Mao Zheng v. U.S. Attorney General


Opinion issued by court as to Petitioner Mao Sheng Zheng. Decision: Affirmed. Petition Denied. Opinion type: Non-Published. Opinion method: Per Curiam. The opinion is also available through the Court's Opinions page at this link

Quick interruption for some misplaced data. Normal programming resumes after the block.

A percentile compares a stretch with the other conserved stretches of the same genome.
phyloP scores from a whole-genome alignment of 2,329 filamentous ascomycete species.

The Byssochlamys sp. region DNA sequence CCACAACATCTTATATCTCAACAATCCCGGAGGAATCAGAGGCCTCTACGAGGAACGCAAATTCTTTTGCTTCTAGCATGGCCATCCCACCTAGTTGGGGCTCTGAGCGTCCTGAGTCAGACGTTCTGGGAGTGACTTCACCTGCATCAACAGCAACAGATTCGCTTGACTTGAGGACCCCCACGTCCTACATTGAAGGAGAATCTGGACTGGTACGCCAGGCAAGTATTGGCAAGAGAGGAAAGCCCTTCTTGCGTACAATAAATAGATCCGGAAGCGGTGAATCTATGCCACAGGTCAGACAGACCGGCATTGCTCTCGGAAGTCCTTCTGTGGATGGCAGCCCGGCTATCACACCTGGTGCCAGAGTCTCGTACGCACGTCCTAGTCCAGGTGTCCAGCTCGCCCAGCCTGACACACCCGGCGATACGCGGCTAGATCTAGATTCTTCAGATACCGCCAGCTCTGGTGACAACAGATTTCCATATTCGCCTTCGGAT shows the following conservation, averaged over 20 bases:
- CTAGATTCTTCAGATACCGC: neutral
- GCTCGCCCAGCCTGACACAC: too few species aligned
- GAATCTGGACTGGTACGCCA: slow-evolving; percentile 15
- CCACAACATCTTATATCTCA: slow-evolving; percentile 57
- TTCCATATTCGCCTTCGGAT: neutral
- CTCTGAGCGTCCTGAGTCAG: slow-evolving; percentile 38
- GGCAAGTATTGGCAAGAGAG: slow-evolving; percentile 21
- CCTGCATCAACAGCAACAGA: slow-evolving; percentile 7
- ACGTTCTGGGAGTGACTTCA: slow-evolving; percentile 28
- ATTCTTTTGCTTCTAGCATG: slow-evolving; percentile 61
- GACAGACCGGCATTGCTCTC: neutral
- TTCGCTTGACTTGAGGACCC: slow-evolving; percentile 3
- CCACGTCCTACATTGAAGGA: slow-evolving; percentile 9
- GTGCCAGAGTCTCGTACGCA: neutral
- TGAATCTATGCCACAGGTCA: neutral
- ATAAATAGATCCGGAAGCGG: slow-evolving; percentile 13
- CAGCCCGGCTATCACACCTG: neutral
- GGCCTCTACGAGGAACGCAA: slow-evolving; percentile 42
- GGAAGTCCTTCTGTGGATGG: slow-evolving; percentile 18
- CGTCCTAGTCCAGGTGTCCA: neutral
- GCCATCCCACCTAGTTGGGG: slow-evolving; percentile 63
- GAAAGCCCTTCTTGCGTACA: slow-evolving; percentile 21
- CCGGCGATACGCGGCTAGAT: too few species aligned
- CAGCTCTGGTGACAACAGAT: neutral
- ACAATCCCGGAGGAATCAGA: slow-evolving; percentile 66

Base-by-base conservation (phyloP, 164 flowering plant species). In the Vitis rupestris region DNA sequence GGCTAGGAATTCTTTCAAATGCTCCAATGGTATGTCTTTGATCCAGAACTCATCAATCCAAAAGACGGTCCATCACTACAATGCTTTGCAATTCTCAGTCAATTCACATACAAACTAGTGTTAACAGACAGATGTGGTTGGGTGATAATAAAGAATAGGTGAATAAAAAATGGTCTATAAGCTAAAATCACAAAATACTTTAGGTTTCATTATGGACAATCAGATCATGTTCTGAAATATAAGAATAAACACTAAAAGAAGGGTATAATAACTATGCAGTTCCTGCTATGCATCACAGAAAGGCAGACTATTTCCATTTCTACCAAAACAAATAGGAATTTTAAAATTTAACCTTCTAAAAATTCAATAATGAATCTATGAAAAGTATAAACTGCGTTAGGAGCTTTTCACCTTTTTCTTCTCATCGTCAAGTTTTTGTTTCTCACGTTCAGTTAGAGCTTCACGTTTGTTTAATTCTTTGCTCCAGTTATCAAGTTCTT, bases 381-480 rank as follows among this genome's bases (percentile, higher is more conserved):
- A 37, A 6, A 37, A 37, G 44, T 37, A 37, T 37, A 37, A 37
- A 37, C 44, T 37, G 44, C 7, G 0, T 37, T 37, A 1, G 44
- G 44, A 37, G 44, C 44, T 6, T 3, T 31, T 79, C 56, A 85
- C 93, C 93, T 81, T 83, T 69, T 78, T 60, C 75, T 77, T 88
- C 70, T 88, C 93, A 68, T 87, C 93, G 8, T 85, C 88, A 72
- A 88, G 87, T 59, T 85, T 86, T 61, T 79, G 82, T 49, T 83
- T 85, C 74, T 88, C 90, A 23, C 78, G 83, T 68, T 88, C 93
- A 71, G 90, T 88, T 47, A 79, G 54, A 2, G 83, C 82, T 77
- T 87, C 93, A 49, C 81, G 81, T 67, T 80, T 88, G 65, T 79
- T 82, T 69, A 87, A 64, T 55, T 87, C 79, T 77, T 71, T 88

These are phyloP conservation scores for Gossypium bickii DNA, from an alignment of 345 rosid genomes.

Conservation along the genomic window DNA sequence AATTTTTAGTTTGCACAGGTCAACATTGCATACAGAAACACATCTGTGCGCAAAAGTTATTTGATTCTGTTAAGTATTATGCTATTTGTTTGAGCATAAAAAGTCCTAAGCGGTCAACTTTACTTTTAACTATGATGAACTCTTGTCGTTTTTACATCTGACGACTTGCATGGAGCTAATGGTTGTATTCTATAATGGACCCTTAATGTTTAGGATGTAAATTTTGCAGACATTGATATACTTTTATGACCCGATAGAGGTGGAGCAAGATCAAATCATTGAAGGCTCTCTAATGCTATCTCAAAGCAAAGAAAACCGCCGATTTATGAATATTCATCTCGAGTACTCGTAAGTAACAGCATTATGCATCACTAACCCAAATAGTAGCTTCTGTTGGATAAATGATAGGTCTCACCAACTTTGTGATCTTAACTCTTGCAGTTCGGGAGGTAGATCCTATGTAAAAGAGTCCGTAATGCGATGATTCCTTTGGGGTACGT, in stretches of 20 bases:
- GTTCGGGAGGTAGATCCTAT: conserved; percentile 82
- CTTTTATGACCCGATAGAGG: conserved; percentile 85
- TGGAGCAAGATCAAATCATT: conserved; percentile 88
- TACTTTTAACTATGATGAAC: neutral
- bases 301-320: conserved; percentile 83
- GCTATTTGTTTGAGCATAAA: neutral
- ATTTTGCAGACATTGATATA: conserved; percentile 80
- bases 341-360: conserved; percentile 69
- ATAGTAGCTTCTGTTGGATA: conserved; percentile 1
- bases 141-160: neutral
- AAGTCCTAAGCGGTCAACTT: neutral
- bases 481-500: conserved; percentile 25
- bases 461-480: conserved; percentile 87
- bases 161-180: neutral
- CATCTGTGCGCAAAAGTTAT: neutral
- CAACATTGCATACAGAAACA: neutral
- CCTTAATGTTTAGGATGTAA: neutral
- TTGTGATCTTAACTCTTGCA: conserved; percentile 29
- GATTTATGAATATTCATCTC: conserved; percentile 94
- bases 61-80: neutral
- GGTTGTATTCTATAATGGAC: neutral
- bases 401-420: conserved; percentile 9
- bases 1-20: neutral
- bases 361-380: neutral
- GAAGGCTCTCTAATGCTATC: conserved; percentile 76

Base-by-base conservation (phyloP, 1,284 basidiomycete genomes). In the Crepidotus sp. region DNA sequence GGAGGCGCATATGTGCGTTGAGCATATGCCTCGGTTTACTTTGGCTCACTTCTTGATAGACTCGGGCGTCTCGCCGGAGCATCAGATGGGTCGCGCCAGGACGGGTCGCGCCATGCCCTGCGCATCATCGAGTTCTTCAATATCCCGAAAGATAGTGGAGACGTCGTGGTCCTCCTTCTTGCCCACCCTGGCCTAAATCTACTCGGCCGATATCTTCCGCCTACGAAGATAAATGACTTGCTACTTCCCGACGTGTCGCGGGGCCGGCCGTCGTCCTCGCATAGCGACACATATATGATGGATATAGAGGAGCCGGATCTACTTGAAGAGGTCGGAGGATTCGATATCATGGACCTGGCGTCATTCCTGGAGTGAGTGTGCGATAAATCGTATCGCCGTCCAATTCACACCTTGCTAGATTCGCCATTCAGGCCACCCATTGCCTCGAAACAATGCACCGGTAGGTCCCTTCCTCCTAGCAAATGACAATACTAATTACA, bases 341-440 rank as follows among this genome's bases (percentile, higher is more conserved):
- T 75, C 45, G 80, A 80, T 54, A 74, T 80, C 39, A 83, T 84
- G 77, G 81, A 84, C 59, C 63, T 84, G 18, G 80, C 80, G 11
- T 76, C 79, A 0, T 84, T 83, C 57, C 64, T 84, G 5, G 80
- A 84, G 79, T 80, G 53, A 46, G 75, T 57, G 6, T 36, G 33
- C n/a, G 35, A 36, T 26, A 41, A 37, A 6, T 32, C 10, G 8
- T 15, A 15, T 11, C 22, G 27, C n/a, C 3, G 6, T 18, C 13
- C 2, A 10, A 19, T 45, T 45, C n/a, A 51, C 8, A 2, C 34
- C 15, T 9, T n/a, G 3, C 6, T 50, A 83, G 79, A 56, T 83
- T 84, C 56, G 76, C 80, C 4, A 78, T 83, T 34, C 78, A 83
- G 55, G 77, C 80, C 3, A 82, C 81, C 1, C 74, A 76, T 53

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Case: 14-15822 Date Filed: 09/03/2015 Page: 1 of 4 [DO NOT PUBLISH] IN THE UNITED STATES COURT OF APPEALS FOR THE ELEVENTH CIRCUIT ________________________ No. 14-15822 Non-Argument Calendar ________________________ Agency No. A070-423-265 MAO SHENG ZHENG, Petitioner, versus U.S. ATTORNEY GENERAL, Respondent. ________________________ Petition for Review of a Decision of the Board of Immigration Appeals ________________________ (September 3, 2015) Before WILLIAM PRYOR, MARTIN and JULIE CARNES, Circuit Judges. PER CURIAM: Mao Sheng Zheng appeals the Board of Immigration Appeals’ (BIA) Case: 14-15822 Date Filed: 09/03/2015 Page: 2 of 4 decision that he was excludable from the United States. 1 Zheng is a native and citizen of China. He was first charged with a notice of excludability in 1991, shortly after he sought admission to the United States using someone else’s passport. After a series of proceedings not relevant to this appeal, an IJ ordered Zheng’s deportation in 2013. The IJ’s decision was based on two separate provisions of the Immigration and Nationality Act (INA). First, Zheng conceded that he was excludable under former INA § 212(a)(20), 8 U.S.C. § 1182(a)(20) (1988) (current version at 8 U.S.C. § 1182(a)(7) (2013)), because he was “not in possession of a valid unexpired immigrant visa, reentry permit, border crossing identification card, or other valid entry document” at the time that he sought admission to the United States. Second, the IJ found that Zheng was also excludable under former INA § 212(a)(19), 8 U.S.C. § 1182(a)(19) (1988) (current version at 8 U.S.C. § 1182(a)(6)(C)(1) (2013)), which bars the admission of any person who seeks entry into the United States “by fraud or willfully misrepresenting a material fact.” 1 Zheng’s immigration proceedings began in 1991. At that time, federal immigration law recognized a distinction between “exclusion” proceedings, which generally applied to prospective immigrants seeking to enter the United States, and “deportation” proceedings, which generally applied to immigrants who already resided here. See Vartelas v. Holder, 566 U.S. ___, ___, 132 S. Ct. 1479, 1484 (2012). In 1996, Congress passed the Illegal Immigration Reform and Immigrant Responsibility Act (IIRIRA), Pub. L. No. 104-208, 110 Stat. 3009 (1996), which eliminated the distinction between exclusion and deportation proceedings and replaced them with a single “removal” proceeding. Scheerer v. U.S. Att’y Gen., 513 F.3d 1244, 1252 n.8 (11th Cir. 2008). However, because Zheng’s immigration proceedings began before the IIRIRA went into effect, we apply the relevant law as it existed at the time that his proceedings began. See IIRIRA § 309(a), (c). 2 Case: 14-15822 Date Filed: 09/03/2015 Page: 3 of 4 Zheng filed an appeal with the BIA, challenging only the IJ’s finding of fraud or willful misrepresentation. Without adopting the IJ’s decision, and expressly declining to reach Zheng’s § 212(a)(19) argument, the BIA observed that Zheng had conceded he had tried to enter the United States without a valid entry document, in violation of § 212(a)(20). For this reason, it found that Zheng was excludable and dismissed his appeal. In his appeal in this Court, Zheng makes no argument regarding the BIA’s § 212(a)(20) holding. Instead, he argues that the IJ erred by finding that he entered the United States by fraud or willful misrepresentation. However, we are unable to address any claimed error by the IJ because the BIA issued its own opinion without expressly adopting the IJ’s decision. Thus, we review only the BIA’s opinion. Indrawati v. U.S. Att’y Gen., 779 F.3d 1284, 1297 (11th Cir. 2015). Zheng’s arguments regarding the IJ’s decision lie beyond the scope of our review. Neither are we able to address Zheng’s excludability under § 212(a)(20). We lack jurisdiction to review a petitioner’s claim unless he has exhausted all available administrative remedies, which includes raising the claim in an appeal to the BIA. Amaya-Artunduaga v. U.S. Att’y Gen., 463 F.3d 1247, 1250 (11th Cir. 2006) (per curiam). This is true even where, as here, the BIA addresses an issue of its own accord. Id. at 1251. Because Zheng failed to raise any claim challenging 3 Case: 14-15822 Date Filed: 09/03/2015 Page: 4 of 4 his excludability under § 212(a)(20) before the BIA, we lack jurisdiction to consider any such argument here. PETITION DENIED. 4

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